Dan Weintraub, late of the Sacramento Bee, currently of the New York Times's Bay Area edition, wrote over the weekend about the emergence of Jerry Brown as the de facto Democratic nominee for California governor in 2010:
(W)ith Mayor Gavin Newsom of San Francisco’s departure from the race Friday, the Democrats now have no major candidates officially in the running for the job in 2010.
But then that ignores Jerry Brown. And you never want to ignore Mr. Brown. Even if you tried, he would not let you.
Mr. Brown, California’s attorney general, has instantly moved from front-runner to presumptive nominee, presuming that he officially enters the race as expected.
Jerry Brown, 71, is now the Grand Old Man of California Democratic politics. He can be wily and he can be charming, often in the same conversation. (I have fond memories of interviewing him when he was running for attorney general in 2006.) No one dare challenge him. It's unlikely any Democrat will, though the progressive wing remains hopeful. Every so often the name "Dianne Feinstein" floats through the din. Feinstein, who owns a coveted lifetime membership in the United States Senate, is 76 and sits on many powerful committees. Despite her busy schedule and notwithstanding the daily rough and tumble of Beltway political life, Feinstein is unlikely to leave relative calm of the Senate for four years of guaranteed Hell in Sacramento.
Recently, two other names have emerged: Rep. Jane Harman, the Democratic congresswoman from L.A.'s South Bay area, and the current first lady, Maria Shriver. Harman is generally considered -- or tarred as -- a more moderate Democrat and therefore would have problems with liberal voters in the primary. Shriver is the glamorous wife of a wildly unpopular governor and a member of the Kennedy family. So her odds may not be quite as bad.
But much depends on -- what else? -- money.
Weintraub notes the main reason for Newsom's departure from the race: fundraising. A serious bid for governor in the Golden State now requires a minimum of $40 million. (It may be lower, but that's about what Schwarzenegger spent against Phil Angelides last time.)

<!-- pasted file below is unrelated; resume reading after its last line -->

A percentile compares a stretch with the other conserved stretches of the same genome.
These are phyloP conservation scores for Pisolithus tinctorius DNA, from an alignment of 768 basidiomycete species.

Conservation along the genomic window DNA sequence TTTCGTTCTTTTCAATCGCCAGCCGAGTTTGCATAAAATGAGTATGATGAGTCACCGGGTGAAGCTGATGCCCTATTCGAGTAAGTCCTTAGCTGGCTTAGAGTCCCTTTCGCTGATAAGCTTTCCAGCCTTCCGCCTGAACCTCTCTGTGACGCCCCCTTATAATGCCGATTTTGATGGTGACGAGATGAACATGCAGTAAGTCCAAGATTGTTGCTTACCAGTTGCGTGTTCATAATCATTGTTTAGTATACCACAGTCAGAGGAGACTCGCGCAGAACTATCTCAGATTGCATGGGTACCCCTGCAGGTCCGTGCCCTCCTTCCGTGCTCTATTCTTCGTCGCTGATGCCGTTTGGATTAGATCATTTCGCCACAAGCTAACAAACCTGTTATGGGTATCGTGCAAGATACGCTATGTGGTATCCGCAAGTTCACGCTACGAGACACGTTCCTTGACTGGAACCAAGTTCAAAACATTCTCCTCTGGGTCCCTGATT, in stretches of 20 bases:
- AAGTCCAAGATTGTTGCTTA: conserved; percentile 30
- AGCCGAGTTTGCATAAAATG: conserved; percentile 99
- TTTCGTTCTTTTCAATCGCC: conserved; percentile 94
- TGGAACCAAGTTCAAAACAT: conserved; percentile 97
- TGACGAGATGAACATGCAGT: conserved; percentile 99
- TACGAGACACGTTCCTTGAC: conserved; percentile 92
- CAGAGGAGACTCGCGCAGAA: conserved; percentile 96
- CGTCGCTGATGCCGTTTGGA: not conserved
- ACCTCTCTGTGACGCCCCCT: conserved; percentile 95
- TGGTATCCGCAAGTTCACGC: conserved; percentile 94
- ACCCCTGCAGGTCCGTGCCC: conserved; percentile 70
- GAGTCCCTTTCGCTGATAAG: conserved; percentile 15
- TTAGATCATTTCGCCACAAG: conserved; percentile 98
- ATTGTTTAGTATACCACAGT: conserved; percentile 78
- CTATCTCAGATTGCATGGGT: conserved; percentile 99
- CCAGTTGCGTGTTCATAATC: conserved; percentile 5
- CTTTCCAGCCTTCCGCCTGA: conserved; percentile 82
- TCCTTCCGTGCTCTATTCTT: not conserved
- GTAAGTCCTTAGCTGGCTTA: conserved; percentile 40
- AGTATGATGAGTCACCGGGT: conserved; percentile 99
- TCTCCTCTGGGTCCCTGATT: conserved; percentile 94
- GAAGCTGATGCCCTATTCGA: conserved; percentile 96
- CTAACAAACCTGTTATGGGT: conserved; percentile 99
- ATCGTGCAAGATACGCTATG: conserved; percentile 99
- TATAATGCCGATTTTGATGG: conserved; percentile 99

"By many accounts, Mr. Newsom lacked the will to" raise that kind of money, Weintraub writes. "Mr. Brown is a different story. His deep and longstanding ties to the party’s interest groups, especially organized labor, allowed him to raise far more money than Mr. Newsom while hardly trying. Once a campaign finance reformer, Mr. Brown has morphed into a campaign finance machine."
Yes, remember when Brown ran for president in 1992? That was a glorious campaign. Progressives would nearly faint in his presence. (I know; I covered one of his campaign rallies in San Diego for the UCSD Guardian.) His gimmick that year (and it was a gimmick) was to limit his campaign contributions to no more than $100. Brown has mellowed in his dotage -- at least on that "iron-clad principle." With Newsom out, Brown is sitting pretty.
But what about the Republicans? Well, that's only just beginning to take shape. Former eBay CEO Meg Whitman is running lame, dishonest radio ads. Insurance Commissioner Steve Poizner is likely to take flack from conservatives for his past support of liberal causes and candidates. He's also trailing in the polls. Tom Campbell is a cerebral moderate with a head for budget politics -- the one thing that matters in California right now. So he's clearly doomed.
And, in any event, if the election were held today, Brown would utterly crush every one of those Republicans.
Jerry Brown... governor... again? The mind boggles.
*My original headline was going to be "If it's Brown, flush it down," which was an anti-Brown bumper sticker slogan I remember from when I was a kid. Then I remembered I used that line in a post I wrote in March. Brown was governor during the last big state drought. One water-saving mantra for flushing toilets at the time was: "If it's yellow, let it mellow. If it's brown, flush it down." Funny how history repeats. And by "funny," I mean, "Oh, dear God, please, make it stop!"